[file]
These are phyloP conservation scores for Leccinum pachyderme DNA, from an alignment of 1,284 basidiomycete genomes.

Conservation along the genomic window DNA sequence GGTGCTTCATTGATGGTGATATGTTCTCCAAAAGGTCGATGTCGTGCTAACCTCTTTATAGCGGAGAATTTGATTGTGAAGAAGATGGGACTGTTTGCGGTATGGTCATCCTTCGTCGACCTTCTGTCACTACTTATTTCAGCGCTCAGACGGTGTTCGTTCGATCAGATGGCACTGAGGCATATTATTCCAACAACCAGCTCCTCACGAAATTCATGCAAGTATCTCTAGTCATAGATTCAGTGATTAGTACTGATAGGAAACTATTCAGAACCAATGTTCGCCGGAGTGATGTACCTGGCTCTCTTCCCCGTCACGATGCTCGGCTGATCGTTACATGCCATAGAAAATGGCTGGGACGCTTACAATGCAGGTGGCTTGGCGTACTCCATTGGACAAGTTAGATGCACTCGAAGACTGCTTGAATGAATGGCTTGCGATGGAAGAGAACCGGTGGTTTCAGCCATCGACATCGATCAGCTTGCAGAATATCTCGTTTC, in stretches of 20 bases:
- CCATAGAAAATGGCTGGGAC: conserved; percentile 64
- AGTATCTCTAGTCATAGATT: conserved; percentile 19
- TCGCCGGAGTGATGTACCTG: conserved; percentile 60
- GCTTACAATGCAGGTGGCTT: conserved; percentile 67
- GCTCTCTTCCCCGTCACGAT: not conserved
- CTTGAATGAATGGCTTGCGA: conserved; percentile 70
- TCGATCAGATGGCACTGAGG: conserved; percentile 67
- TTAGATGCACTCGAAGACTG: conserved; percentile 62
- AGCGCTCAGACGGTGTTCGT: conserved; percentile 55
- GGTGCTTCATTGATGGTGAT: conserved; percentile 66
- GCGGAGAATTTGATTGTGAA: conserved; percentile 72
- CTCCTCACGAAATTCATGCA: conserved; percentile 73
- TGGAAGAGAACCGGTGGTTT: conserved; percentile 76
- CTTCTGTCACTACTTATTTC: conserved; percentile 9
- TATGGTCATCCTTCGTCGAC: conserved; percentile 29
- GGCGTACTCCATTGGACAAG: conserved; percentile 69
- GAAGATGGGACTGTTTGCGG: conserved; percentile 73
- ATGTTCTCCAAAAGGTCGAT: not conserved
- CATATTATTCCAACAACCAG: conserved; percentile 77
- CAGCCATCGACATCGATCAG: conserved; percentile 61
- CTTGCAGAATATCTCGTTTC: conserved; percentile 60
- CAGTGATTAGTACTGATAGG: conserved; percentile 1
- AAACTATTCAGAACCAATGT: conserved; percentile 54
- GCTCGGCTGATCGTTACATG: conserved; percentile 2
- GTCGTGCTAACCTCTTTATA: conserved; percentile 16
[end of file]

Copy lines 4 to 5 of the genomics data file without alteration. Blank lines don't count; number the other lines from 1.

- AGTATCTCTAGTCATAGATT: conserved; percentile 19
- TCGCCGGAGTGATGTACCTG: conserved; percentile 60